San Francisco is hit by another huge blow as RESIDENTIAL property market begins to tank, with investor landlord ditching 459 homes across 12 buildings due to plunging occupancy blamed on crime
San Francisco’s residential real estate market hit choppy waters when a major investor landlord announced the sale of a large portion of its rental empire.
Landlord Mosser Companies defaulted on an $88 million 2018 loan underwritten by its 459 rental units across 12 buildings in San Francisco.
The company’s creditor has now hired real estate firm Cushman & Wakefield to sell the multifamily properties, The San Francisco Chronicle reports.
Mosser Companies took the blame pre-pandemic with low occupancy rates, but as the city by the bay grapples with a post-Covid doomsday, occupancy has increased as families move out to escape rising crime.
That, coupled with historically high interest rates as the loan matured, means Mosser and other real estate investors are looking to sell their assets.
Mosser Companies defaulted on an $88 million 2018 loan underwritten by its 459 rental units across 12 buildings in San Francisco.
The company’s creditor has now hired real estate firm Cushman & Wakefield to sell the multifamily properties
Homeless people are seen returning to the streets in the Tenderloins district near San Francisco’s Moscone Center where the APEC conference was recently held
“San Francisco has gone through a wave of distress in real estate due to the economic upheaval caused by the COVID years,” explained a spokesperson for Mosser.
And while the market recovery is underway, an enormous amount of real estate debt is coming due, creating a push to refinance loans that originated before the pandemic.
Adds: ‘It also comes at a time when both general vacancies and interest rates are historically high.’
The Mortgage Bankers Association estimates that $2.6 trillion in real estate loans nationally will come due by 2028, 38 percent of which are in the multifamily sector.
San Francisco also saw the sale of more than a third of its 24,000 rental units by multifamily landlord Veritas Investments after it defaulted on $1 billion in loans.
“It’s more about moving people out, increasing operating expenses, all the eviction moratoriums and rent increase moratoria — it just wreaks havoc on certain multifamily projects, especially when people have taken on short-term or floating-rate debt,” John Drachman, co. -founder Waterford Property Company, explained.
By January, occupancy at Mosser’s properties had dropped to 82 percent.
“This is why multifamily in San Francisco is suffering so much and you have these portfolios that have gone up for sale: multifamily has been hit with a triple killer, which is increased interest rates, lower occupancy rates and declining rents,” Nathaniel Touboul, a real estate partner at the law firm Allen Matkins, said.
A homeless encampment is seen along Leavenworth Street in the Tenderloin district, just a few blocks from Powell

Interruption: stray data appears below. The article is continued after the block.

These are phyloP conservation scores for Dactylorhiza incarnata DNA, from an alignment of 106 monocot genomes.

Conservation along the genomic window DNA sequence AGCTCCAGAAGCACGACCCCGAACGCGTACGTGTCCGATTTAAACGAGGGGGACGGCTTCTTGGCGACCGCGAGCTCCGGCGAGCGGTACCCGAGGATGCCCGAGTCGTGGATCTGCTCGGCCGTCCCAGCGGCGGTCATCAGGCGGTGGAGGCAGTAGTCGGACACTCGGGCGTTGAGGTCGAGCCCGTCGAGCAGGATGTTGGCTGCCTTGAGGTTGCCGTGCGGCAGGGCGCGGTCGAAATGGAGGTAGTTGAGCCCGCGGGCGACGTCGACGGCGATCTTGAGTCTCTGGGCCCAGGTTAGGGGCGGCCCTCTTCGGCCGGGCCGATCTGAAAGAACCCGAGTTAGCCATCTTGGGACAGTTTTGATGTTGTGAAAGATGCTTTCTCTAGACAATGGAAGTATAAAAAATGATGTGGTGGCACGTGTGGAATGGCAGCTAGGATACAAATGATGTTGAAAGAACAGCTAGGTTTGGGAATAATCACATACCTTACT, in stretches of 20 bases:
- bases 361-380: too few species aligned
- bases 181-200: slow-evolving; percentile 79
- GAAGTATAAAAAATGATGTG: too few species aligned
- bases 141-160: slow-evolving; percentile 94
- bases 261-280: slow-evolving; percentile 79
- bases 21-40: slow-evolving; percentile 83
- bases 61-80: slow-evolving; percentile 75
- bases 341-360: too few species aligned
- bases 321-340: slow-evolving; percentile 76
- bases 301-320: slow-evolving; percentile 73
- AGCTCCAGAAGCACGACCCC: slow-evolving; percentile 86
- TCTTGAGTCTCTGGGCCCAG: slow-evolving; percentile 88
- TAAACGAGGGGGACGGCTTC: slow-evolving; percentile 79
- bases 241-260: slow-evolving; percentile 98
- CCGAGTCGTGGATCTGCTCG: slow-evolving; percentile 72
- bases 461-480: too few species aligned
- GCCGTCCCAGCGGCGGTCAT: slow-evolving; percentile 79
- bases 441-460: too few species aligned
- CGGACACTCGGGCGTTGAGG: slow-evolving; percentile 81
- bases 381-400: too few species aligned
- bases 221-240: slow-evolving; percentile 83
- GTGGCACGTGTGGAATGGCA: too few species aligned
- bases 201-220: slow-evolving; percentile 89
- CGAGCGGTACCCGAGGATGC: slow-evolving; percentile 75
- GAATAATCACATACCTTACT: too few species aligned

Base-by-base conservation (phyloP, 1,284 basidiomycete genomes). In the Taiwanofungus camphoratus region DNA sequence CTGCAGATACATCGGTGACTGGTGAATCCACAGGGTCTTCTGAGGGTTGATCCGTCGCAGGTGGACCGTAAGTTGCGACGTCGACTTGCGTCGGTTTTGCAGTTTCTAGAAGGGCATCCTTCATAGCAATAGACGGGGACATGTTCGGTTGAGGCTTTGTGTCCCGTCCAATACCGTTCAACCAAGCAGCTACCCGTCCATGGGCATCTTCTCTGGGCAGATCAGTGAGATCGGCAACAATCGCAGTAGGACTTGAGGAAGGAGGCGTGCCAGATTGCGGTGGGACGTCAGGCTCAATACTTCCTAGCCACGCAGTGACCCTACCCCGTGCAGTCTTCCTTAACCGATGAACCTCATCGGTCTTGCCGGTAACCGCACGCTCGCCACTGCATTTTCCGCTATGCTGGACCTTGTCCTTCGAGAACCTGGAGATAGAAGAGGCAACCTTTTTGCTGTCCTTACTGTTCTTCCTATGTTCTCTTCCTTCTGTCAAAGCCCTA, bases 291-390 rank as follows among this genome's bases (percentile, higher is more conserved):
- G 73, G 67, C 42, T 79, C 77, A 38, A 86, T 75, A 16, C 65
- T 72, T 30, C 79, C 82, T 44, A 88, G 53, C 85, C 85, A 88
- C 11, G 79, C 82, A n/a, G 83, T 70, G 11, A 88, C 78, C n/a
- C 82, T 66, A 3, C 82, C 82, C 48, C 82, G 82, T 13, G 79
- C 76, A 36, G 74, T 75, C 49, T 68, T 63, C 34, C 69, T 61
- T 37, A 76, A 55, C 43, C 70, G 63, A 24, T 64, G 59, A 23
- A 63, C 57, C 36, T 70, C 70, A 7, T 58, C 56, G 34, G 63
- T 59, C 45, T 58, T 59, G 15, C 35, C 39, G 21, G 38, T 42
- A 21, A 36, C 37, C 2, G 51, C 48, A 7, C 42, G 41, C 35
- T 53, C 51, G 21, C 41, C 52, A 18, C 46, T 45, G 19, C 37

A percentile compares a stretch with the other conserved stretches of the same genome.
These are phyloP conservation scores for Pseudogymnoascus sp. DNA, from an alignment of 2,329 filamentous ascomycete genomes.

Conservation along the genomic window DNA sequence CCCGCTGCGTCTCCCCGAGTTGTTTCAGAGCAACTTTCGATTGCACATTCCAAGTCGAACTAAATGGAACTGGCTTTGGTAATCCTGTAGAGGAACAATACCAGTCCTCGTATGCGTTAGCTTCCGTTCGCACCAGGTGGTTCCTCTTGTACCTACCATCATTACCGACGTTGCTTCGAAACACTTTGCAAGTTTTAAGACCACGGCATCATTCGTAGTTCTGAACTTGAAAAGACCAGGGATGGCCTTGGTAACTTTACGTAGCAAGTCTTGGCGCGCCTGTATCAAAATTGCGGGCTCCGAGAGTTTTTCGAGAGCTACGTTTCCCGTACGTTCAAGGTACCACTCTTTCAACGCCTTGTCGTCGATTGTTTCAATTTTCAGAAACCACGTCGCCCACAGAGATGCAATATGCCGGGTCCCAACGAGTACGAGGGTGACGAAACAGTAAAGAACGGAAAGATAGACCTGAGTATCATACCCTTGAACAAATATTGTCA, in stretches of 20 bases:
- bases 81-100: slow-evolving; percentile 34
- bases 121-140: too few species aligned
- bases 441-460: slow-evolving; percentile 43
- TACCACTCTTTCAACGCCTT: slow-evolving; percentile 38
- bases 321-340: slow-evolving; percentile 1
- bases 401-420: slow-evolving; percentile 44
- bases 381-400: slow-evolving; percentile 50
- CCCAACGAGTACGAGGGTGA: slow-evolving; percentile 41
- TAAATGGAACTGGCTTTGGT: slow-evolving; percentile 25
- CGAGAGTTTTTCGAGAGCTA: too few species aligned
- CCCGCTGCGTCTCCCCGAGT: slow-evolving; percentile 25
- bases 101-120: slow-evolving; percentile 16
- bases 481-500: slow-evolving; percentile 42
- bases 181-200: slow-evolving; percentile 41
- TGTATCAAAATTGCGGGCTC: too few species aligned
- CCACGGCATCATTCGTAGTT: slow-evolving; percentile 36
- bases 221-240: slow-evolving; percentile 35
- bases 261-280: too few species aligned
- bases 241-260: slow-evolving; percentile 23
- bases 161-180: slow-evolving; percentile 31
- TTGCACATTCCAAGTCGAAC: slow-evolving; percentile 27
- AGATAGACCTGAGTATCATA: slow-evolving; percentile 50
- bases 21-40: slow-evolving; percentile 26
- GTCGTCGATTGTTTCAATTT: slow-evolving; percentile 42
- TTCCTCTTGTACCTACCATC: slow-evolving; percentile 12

Headlines with the phrases ‘garbage city’, ‘ruined city’ and ‘rundown city’ capture how crippling drug issues and widespread homelessness continue to be a problem for residents.
The street then runs north for more than a mile along some of the city’s most troubled areas, which, as the photos of the stripped storefronts show, are affecting businesses.
There, right outside the Nancy Pelosi Federal Building, drug dealers set up shop daily in full view of the public, with users vaping and smoking without interference from law enforcement
“In San Francisco, in 2018 and 2019, business was booming, people were paying top dollar for apartments, and vacancy rates were extremely low. At that time, nobody was underwriting vacancy rates and falling rents like those we experienced after the pandemic, Touboul said.
Adds: ‘What’s happening right now is really an illustration of and a reminder that San Francisco is ultimately a booming city, and real estate is cyclical in nature.’
San Francisco has become an international byword for urban mischief with the proliferation of open-air drug markets and an exodus of businesses, retailers and now residents.
Data from the Office of the Chief Medical Examiner showed San Francisco entered its deadliest year on record for drug overdoses with 752 accidental overdose deaths as of Dec. 6.
This is the highest year on record – 2020 – when 726 people died.
And the city stands to lose $200 million a year in lost tax revenue from its business exodus.
The famous thoroughfare runs for more than a mile along the city’s controversial downtown, where open-air drug use is common
The situation at Powell – located at one of the stops on the so-called ‘Doom Loop’ of Union Square, City Hall, and the Tenderloin and Mid Market – is indicative of the current state of the city, with Union being a hive of unsavory served. post-pandemic activity on the street’s terminus on Mark
San Francisco’s also has a woefully high office vacancy rate, which was 35.9 percent in December.
That situation is exacerbated by the departure of several major firms, including accounting giant KPMG, which announced earlier this month that it would leave its $400 million namesake downtown building.